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Local Life Prague - PDF Guide

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Best rated restaurants in Prague


Eataway
at homes right across the city

Yami Sushi
Masna 3

Ambiente
Celetna 11

Sushi Point
Na Prikope 19

Boulevard Bageterie
Vodickova 21

Cafe Louvre
Nrodn 22

La Bastille
Ujezd 26

Kure v Hodinkach
U Seifertova 26

More on www.local-life.com/prague/restaurants

Most popular pubs & clubs in Prague


O'Che's
U Liliova 14

Cross Club
Plynarni 23

Roxy
Dlouha 33

Alternatiff
Karlova 25

Atmosphere
Karoliny Svitle 33

Palace Akropolis
Kubelikova 27

U Sudu
Vodickova 10

Rock Cafe
Narodni 20

More on www.local-life.com/prague/pubs

Best hotels in Prague


Apple Hostel
Namisti Republiky 7

Hostel Elf
Husitska 11

Mosaic House
Odbor 4

Sir Toby's
U Delnicka 24

Maximilian
U Hastalska 14

Mlyn Karlstejn
Karlstejn 329

Miss Sophie's
U Melounova 3

Elysee Hotel
Vaclavske nam. 43

More on www.local-life.com/prague/hotels

Essential services in Prague


Royal Rent
U Opletalova 4

BohemiaEvents
U Vyzlovska 12

Hlavni Nadrazi
Wilsonova 8

Paper Hub
Dlnick 43

Prague Airport
Ruzyne Airport

AAA Taxi
U Wuchterlova 7

Valdauf & Dolezal


U Kralodvorska 16

HI-TECH Praha
Havelska 9

More on www.local-life.com/prague/services

Need some culture?


Kafka Museum
Cihelna 2b

Alfons Mucha Museum


Panska 7

Museum of Communism
Na prikope 10

Jubilee Synagogue
Jeruzalemska 1310/7

More on www.local-life.com/prague/culture

Charles Bridge
Charles Bridge

Antonin Dvorak Museum


Ke Karlovu 20

Municipal House
Namesti Republiky 5

Wax Museum Prague


Melantrichova 5

Travel tips
Here are a few things to bear in mind during your stay in Prague. First off, as in
any modern European city, keep your wits about you and try to avoid looking too
much like a tourist if at all possible. Central Prague is as safe - if not safer - than
most large Western cities, but it always pays to be vigilant. Check with the tourist
office before going for a midnight wander anywhere outside the centre.
Smoking is most definitely permitted in public spaces (except for public transport)
and you should expect funny looks and withering put-downs if you ask someone
to extinguish their cigarette outside a designated non-smoking area (such as
those found in 99% of restaurants).
Service charges are rare in restaurants and cafes but check the bill just in case.
Tipping is expected instead and 10% is considered to be the respectable amount.
The weather in summer is generally sunny and hot, with temperatures hovering
around the high 20's C. Winter is very cold however, so if you're planning a
romantic snowbound trip then don't forget to pack a hat, gloves, and some
thermal underwear!
If you have a laptop then a cheaper alternative to using internet cafes is to log in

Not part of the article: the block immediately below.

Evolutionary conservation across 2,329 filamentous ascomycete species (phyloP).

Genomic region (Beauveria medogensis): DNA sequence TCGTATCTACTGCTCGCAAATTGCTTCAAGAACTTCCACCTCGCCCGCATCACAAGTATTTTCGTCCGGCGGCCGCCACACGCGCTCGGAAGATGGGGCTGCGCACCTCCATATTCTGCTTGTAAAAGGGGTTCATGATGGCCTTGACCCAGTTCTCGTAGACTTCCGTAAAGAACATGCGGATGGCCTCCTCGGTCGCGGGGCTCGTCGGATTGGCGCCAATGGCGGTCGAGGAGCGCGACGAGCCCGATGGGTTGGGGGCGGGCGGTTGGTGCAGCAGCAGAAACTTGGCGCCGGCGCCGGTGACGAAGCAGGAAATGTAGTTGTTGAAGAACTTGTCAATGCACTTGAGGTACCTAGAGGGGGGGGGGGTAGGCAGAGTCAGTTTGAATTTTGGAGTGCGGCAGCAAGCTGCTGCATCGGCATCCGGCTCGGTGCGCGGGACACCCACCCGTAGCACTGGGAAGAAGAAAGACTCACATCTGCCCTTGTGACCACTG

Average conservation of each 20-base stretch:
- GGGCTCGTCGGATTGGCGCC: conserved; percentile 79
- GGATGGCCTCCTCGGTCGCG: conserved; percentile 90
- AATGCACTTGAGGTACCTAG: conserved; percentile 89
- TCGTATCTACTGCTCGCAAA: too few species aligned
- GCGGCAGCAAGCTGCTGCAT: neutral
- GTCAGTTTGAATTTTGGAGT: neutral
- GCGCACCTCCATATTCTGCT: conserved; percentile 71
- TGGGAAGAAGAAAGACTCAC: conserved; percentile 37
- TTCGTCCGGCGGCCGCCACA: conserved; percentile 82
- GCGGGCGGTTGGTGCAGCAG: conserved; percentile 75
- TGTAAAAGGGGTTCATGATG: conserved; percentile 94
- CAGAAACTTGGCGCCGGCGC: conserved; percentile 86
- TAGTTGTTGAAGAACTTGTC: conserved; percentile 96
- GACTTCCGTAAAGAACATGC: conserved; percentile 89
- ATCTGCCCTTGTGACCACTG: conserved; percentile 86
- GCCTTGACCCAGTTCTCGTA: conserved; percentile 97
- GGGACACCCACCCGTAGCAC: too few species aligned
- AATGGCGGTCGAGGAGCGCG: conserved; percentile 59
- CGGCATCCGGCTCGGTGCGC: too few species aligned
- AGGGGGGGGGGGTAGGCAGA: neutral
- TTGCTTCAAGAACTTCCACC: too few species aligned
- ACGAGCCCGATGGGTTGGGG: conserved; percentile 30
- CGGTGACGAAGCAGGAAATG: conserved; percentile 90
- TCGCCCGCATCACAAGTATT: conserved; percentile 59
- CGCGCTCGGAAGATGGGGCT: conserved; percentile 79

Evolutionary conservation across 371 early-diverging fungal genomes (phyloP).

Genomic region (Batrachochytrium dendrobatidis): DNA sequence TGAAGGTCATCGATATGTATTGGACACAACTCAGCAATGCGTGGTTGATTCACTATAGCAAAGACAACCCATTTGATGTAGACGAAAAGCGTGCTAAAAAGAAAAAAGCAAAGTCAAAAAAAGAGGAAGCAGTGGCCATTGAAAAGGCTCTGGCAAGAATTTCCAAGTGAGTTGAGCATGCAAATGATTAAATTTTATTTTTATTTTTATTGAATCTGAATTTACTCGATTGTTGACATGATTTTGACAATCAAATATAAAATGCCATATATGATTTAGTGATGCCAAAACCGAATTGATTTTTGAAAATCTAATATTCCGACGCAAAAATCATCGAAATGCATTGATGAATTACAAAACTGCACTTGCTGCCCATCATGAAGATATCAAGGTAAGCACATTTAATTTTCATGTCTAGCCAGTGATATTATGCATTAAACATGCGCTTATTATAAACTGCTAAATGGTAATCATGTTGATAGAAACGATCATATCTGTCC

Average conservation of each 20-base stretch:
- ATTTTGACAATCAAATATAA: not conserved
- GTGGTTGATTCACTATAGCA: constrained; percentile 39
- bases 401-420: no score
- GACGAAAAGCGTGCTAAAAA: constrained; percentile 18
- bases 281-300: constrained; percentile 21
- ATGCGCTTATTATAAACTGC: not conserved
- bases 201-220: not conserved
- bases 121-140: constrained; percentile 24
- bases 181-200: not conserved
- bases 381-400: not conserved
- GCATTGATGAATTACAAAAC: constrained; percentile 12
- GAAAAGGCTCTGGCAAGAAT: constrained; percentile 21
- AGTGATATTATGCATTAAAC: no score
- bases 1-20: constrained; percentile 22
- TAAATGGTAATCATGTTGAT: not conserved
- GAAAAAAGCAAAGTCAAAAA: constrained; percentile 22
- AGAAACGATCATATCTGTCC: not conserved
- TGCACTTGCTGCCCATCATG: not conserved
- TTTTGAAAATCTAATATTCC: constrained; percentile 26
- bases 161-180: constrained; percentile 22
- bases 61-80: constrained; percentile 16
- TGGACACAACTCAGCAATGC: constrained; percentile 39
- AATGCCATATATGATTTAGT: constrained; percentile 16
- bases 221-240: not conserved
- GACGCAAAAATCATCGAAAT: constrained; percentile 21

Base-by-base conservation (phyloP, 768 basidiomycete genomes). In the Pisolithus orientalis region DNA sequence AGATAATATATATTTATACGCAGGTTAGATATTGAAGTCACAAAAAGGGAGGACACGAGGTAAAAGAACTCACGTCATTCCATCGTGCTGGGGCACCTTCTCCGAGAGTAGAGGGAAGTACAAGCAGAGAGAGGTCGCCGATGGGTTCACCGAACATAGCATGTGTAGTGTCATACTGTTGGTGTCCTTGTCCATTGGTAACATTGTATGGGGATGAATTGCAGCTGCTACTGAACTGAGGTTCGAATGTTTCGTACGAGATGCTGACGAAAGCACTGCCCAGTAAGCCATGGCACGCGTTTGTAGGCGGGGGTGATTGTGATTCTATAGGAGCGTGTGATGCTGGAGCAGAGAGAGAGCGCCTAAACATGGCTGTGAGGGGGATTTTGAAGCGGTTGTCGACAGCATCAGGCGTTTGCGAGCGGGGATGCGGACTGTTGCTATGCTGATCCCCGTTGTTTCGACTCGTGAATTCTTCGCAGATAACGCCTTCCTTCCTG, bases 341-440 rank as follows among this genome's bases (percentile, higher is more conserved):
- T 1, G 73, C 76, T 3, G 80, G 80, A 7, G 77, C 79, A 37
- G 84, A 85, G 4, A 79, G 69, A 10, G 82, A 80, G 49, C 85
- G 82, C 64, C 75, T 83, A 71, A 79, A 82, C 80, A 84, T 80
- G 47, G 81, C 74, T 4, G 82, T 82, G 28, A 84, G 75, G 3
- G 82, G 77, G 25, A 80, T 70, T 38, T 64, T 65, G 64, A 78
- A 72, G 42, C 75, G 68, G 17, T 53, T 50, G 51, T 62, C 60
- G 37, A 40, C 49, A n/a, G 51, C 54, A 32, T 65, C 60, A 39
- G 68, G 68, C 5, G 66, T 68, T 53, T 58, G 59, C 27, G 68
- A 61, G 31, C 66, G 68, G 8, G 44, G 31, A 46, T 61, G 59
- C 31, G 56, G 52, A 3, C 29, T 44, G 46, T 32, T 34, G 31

to one of the many public wireless networks that exist in the city centre. At last
count there are over 100 such hotspots so you should never be stuck without
internet access. Most cafes advertise their free WiFi at the door.
Whilst businesses love the increased trade provided by large groups of tourists stag, hen, football/rugby tours etc. - previous bad experiences have made the
locals twitchy when confronted with large groups of (usually British) people
hellbent on drunken oblivion. If you're coming as part of such a group then please
remember that you're a guest in their city and that you should treat it, and them,
with respect. If you don't then you'll soon find that local police won't be afraid to
do the same to you.
Above: catch the underground to save your feet some grief!
Below: don't park illegally or you'll get a nastier surprise than your usual pigeon poo!

Getting around
By Public Transport
Getting around Prague is easy and inexpensive. Public transport coverage is
extensive throughout the city and is divided into three main modes of getting
around: buses, trams, and the subway (tube for you Brits). Single tickets cost
20CZK and are valid for 75 minutes, on all transport types, from the moment you
"validate" it; i.e. stick it in the on-board ticket machine.

Above: Going
underground! Left: Trust
the tram driver, he's a
pro! Below: Follow the
golden rules and you'll
be fine

We know what you're thinking now: that if you don't need to validate the ticket to
travel then why bother? Well the answer lies in the form of the many undercover
ticket inspectors travelling round the city on the lookout for fare evaders. They
are extremely zealous - not to mention utterly unsympathetic towards tourists
confused by the system - and we have never seen anyone successfully plead their
way out of a fine. One word of warning: if you do get stopped then ask to see the
inspector's ID card - conmen do occasionally try to pass themselves off as ticket
inspectors. Genuine inspectors are legally obliged to show you their ID, which
should have their photo and the words "dopravni podnik" on there somewhere.
By Taxi
Taxis can be a bit of a lottery. They've got a bad reputation for ripping off tourists, but the government are
gradually getting to grips with the problem. Avoid picking up taxis from drivers who approach you on the street: if
you must catch a taxi when out and about then only pick one with a roof light, ask how much the journey will be
before getting in, and ask for a receipt afterwards. It is always best to ask your hotel/hostel to recommend a taxi
company - otherwise check our service area for details of reputable firms.